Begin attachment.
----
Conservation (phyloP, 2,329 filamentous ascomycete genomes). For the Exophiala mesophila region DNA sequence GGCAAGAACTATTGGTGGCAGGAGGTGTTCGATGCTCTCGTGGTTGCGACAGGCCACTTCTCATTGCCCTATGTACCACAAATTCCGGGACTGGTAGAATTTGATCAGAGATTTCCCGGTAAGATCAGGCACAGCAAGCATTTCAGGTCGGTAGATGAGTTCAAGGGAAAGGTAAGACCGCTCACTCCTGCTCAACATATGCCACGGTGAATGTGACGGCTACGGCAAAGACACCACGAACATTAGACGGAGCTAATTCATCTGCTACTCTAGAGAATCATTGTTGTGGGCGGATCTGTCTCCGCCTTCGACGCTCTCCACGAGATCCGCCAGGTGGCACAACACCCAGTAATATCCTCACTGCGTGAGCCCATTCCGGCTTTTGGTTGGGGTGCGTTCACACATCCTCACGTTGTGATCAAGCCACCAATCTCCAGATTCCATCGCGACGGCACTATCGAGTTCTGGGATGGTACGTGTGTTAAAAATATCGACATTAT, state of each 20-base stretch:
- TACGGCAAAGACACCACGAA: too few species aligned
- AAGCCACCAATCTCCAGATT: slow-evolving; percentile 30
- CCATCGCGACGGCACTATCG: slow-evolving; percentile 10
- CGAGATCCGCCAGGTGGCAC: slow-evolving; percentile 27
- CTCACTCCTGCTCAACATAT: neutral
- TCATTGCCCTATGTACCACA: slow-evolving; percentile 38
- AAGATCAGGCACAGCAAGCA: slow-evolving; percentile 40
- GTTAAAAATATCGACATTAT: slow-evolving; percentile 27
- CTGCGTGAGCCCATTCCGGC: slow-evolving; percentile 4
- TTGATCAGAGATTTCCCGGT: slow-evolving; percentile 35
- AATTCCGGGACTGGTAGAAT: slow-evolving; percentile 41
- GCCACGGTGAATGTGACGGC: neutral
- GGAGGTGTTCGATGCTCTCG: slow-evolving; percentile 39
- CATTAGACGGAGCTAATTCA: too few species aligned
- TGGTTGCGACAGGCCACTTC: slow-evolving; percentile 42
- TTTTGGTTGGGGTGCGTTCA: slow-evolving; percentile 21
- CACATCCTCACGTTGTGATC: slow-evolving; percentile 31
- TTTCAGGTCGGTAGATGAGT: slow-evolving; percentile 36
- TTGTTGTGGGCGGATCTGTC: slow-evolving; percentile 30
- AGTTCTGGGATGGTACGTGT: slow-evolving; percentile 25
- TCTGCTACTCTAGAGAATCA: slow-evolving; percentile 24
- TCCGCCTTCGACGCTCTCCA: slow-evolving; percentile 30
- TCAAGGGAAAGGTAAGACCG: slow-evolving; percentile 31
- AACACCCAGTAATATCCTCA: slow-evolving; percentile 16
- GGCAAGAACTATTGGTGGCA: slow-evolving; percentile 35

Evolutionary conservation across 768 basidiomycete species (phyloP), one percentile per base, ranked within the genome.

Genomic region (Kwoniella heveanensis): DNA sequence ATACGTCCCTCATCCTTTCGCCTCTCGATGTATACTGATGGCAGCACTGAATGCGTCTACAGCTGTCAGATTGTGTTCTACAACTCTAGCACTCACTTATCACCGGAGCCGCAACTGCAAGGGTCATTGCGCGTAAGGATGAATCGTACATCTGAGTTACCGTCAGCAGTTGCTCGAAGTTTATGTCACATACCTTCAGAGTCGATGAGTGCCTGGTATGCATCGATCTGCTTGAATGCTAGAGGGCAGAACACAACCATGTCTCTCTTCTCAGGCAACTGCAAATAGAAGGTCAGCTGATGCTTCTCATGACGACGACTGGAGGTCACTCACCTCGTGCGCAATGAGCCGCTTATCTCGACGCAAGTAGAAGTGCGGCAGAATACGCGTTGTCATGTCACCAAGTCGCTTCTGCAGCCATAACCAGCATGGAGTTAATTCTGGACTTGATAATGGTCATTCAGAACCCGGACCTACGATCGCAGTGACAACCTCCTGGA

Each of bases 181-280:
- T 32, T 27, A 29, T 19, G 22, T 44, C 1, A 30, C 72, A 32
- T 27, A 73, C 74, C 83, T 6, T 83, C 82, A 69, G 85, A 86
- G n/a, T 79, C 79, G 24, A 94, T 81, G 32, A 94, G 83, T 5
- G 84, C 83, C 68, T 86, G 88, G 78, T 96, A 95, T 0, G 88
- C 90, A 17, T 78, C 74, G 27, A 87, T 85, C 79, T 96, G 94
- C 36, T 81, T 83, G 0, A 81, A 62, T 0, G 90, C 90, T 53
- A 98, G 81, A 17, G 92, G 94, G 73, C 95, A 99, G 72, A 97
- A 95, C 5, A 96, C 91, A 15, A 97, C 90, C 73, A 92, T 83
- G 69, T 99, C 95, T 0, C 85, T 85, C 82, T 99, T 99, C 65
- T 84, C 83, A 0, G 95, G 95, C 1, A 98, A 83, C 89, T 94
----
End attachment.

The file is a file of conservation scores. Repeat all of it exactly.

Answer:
Conservation (phyloP, 2,329 filamentous ascomycete genomes). For the Exophiala mesophila region DNA sequence GGCAAGAACTATTGGTGGCAGGAGGTGTTCGATGCTCTCGTGGTTGCGACAGGCCACTTCTCATTGCCCTATGTACCACAAATTCCGGGACTGGTAGAATTTGATCAGAGATTTCCCGGTAAGATCAGGCACAGCAAGCATTTCAGGTCGGTAGATGAGTTCAAGGGAAAGGTAAGACCGCTCACTCCTGCTCAACATATGCCACGGTGAATGTGACGGCTACGGCAAAGACACCACGAACATTAGACGGAGCTAATTCATCTGCTACTCTAGAGAATCATTGTTGTGGGCGGATCTGTCTCCGCCTTCGACGCTCTCCACGAGATCCGCCAGGTGGCACAACACCCAGTAATATCCTCACTGCGTGAGCCCATTCCGGCTTTTGGTTGGGGTGCGTTCACACATCCTCACGTTGTGATCAAGCCACCAATCTCCAGATTCCATCGCGACGGCACTATCGAGTTCTGGGATGGTACGTGTGTTAAAAATATCGACATTAT, state of each 20-base stretch:
- TACGGCAAAGACACCACGAA: too few species aligned
- AAGCCACCAATCTCCAGATT: slow-evolving; percentile 30
- CCATCGCGACGGCACTATCG: slow-evolving; percentile 10
- CGAGATCCGCCAGGTGGCAC: slow-evolving; percentile 27
- CTCACTCCTGCTCAACATAT: neutral
- TCATTGCCCTATGTACCACA: slow-evolving; percentile 38
- AAGATCAGGCACAGCAAGCA: slow-evolving; percentile 40
- GTTAAAAATATCGACATTAT: slow-evolving; percentile 27
- CTGCGTGAGCCCATTCCGGC: slow-evolving; percentile 4
- TTGATCAGAGATTTCCCGGT: slow-evolving; percentile 35
- AATTCCGGGACTGGTAGAAT: slow-evolving; percentile 41
- GCCACGGTGAATGTGACGGC: neutral
- GGAGGTGTTCGATGCTCTCG: slow-evolving; percentile 39
- CATTAGACGGAGCTAATTCA: too few species aligned
- TGGTTGCGACAGGCCACTTC: slow-evolving; percentile 42
- TTTTGGTTGGGGTGCGTTCA: slow-evolving; percentile 21
- CACATCCTCACGTTGTGATC: slow-evolving; percentile 31
- TTTCAGGTCGGTAGATGAGT: slow-evolving; percentile 36
- TTGTTGTGGGCGGATCTGTC: slow-evolving; percentile 30
- AGTTCTGGGATGGTACGTGT: slow-evolving; percentile 25
- TCTGCTACTCTAGAGAATCA: slow-evolving; percentile 24
- TCCGCCTTCGACGCTCTCCA: slow-evolving; percentile 30
- TCAAGGGAAAGGTAAGACCG: slow-evolving; percentile 31
- AACACCCAGTAATATCCTCA: slow-evolving; percentile 16
- GGCAAGAACTATTGGTGGCA: slow-evolving; percentile 35

Evolutionary conservation across 768 basidiomycete species (phyloP), one percentile per base, ranked within the genome.

Genomic region (Kwoniella heveanensis): DNA sequence ATACGTCCCTCATCCTTTCGCCTCTCGATGTATACTGATGGCAGCACTGAATGCGTCTACAGCTGTCAGATTGTGTTCTACAACTCTAGCACTCACTTATCACCGGAGCCGCAACTGCAAGGGTCATTGCGCGTAAGGATGAATCGTACATCTGAGTTACCGTCAGCAGTTGCTCGAAGTTTATGTCACATACCTTCAGAGTCGATGAGTGCCTGGTATGCATCGATCTGCTTGAATGCTAGAGGGCAGAACACAACCATGTCTCTCTTCTCAGGCAACTGCAAATAGAAGGTCAGCTGATGCTTCTCATGACGACGACTGGAGGTCACTCACCTCGTGCGCAATGAGCCGCTTATCTCGACGCAAGTAGAAGTGCGGCAGAATACGCGTTGTCATGTCACCAAGTCGCTTCTGCAGCCATAACCAGCATGGAGTTAATTCTGGACTTGATAATGGTCATTCAGAACCCGGACCTACGATCGCAGTGACAACCTCCTGGA

Each of bases 181-280:
- T 32, T 27, A 29, T 19, G 22, T 44, C 1, A 30, C 72, A 32
- T 27, A 73, C 74, C 83, T 6, T 83, C 82, A 69, G 85, A 86
- G n/a, T 79, C 79, G 24, A 94, T 81, G 32, A 94, G 83, T 5
- G 84, C 83, C 68, T 86, G 88, G 78, T 96, A 95, T 0, G 88
- C 90, A 17, T 78, C 74, G 27, A 87, T 85, C 79, T 96, G 94
- C 36, T 81, T 83, G 0, A 81, A 62, T 0, G 90, C 90, T 53
- A 98, G 81, A 17, G 92, G 94, G 73, C 95, A 99, G 72, A 97
- A 95, C 5, A 96, C 91, A 15, A 97, C 90, C 73, A 92, T 83
- G 69, T 99, C 95, T 0, C 85, T 85, C 82, T 99, T 99, C 65
- T 84, C 83, A 0, G 95, G 95, C 1, A 98, A 83, C 89, T 94